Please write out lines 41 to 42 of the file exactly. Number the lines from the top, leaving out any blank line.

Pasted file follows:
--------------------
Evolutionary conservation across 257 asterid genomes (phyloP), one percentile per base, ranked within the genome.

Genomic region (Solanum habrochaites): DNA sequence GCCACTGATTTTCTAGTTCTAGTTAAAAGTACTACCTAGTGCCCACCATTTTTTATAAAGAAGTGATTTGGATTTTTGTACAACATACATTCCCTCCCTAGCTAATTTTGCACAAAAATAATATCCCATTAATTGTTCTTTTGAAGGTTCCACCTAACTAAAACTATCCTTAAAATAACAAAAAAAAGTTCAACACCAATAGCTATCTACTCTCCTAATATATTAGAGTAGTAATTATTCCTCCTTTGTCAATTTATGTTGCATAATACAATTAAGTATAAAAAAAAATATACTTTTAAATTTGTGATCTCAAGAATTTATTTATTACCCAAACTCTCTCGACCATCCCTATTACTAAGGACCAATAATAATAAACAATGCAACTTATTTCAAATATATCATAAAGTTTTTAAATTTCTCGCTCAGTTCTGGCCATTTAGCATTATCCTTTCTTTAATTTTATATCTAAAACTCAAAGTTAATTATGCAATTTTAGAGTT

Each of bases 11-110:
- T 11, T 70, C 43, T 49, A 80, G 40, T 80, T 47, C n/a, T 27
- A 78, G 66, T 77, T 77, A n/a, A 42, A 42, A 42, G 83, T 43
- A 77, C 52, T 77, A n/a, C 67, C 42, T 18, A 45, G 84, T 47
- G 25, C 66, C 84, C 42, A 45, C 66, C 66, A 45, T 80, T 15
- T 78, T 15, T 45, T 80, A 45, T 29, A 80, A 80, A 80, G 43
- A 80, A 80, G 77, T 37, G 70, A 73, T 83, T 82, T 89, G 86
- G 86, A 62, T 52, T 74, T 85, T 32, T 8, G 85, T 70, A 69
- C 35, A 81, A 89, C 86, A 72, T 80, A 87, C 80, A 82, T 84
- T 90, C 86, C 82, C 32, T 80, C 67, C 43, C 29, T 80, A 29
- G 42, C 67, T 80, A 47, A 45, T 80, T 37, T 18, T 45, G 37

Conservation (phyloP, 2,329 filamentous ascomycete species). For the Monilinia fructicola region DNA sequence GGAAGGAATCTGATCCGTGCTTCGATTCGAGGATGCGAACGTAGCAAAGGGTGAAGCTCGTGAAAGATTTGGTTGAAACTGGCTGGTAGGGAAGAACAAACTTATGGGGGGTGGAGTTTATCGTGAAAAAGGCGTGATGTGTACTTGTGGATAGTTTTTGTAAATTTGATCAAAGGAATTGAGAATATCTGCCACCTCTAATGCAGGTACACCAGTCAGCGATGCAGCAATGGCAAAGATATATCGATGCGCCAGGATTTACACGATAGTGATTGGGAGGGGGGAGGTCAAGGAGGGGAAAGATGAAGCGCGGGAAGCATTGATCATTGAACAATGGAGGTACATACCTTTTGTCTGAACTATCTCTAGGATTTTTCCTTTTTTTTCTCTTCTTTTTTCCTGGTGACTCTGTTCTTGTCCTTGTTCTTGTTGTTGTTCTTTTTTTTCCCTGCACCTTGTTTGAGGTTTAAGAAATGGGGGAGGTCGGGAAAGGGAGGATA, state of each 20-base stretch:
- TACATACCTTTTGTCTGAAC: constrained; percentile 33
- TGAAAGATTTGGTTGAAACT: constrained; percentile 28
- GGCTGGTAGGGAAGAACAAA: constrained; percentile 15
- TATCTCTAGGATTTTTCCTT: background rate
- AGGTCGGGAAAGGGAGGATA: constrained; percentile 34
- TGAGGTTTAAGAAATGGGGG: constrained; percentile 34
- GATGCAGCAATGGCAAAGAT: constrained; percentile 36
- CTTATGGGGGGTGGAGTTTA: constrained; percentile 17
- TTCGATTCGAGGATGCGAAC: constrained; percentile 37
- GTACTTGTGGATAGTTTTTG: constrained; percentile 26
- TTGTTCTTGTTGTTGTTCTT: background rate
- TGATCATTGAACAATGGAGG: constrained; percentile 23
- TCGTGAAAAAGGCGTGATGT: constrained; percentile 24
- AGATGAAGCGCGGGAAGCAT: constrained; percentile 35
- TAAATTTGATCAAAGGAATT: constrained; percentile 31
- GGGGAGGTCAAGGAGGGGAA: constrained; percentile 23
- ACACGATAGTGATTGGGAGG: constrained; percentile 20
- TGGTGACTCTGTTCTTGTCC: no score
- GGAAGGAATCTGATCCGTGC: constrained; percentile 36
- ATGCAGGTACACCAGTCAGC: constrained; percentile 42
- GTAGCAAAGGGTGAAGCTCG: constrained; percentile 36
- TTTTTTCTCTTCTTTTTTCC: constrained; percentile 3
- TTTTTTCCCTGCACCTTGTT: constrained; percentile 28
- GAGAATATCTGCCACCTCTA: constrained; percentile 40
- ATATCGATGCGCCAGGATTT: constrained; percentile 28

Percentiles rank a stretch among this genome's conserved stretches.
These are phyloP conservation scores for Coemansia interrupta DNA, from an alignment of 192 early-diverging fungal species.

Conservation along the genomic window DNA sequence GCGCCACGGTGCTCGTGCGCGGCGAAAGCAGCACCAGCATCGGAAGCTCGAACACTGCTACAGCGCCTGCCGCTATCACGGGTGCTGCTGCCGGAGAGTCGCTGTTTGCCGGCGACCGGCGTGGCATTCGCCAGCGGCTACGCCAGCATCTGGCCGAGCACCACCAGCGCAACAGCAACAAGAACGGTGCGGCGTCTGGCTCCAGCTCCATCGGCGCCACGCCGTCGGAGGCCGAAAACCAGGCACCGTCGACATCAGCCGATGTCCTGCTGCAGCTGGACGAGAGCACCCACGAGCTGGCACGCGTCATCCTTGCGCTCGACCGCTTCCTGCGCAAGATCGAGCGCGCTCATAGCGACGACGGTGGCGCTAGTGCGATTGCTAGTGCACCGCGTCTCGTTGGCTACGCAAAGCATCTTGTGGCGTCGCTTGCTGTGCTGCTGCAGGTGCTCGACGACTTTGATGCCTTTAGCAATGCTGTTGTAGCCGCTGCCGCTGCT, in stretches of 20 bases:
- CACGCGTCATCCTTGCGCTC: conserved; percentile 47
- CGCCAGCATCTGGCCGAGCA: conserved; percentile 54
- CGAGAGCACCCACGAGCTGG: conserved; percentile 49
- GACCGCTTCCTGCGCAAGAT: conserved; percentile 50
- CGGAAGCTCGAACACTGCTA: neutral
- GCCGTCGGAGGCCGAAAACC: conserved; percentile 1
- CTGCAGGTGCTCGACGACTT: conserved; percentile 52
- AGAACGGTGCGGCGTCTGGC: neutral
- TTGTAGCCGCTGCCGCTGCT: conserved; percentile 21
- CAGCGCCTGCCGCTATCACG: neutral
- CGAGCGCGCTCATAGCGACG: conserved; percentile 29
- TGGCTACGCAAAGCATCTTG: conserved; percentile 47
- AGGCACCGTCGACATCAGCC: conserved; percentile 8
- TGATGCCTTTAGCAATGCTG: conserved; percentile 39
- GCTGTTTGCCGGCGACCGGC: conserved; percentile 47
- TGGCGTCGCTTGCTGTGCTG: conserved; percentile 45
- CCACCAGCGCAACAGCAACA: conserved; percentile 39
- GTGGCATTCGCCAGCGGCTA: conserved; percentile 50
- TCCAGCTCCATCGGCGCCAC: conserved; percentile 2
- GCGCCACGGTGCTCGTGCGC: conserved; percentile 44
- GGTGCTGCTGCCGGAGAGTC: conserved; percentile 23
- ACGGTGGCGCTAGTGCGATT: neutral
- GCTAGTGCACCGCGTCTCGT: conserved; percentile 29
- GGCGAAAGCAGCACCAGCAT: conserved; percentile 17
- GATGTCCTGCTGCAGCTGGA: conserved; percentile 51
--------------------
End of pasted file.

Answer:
These are phyloP conservation scores for Coemansia interrupta DNA, from an alignment of 192 early-diverging fungal species.

Conservation along the genomic window DNA sequence GCGCCACGGTGCTCGTGCGCGGCGAAAGCAGCACCAGCATCGGAAGCTCGAACACTGCTACAGCGCCTGCCGCTATCACGGGTGCTGCTGCCGGAGAGTCGCTGTTTGCCGGCGACCGGCGTGGCATTCGCCAGCGGCTACGCCAGCATCTGGCCGAGCACCACCAGCGCAACAGCAACAAGAACGGTGCGGCGTCTGGCTCCAGCTCCATCGGCGCCACGCCGTCGGAGGCCGAAAACCAGGCACCGTCGACATCAGCCGATGTCCTGCTGCAGCTGGACGAGAGCACCCACGAGCTGGCACGCGTCATCCTTGCGCTCGACCGCTTCCTGCGCAAGATCGAGCGCGCTCATAGCGACGACGGTGGCGCTAGTGCGATTGCTAGTGCACCGCGTCTCGTTGGCTACGCAAAGCATCTTGTGGCGTCGCTTGCTGTGCTGCTGCAGGTGCTCGACGACTTTGATGCCTTTAGCAATGCTGTTGTAGCCGCTGCCGCTGCT, in stretches of 20 bases: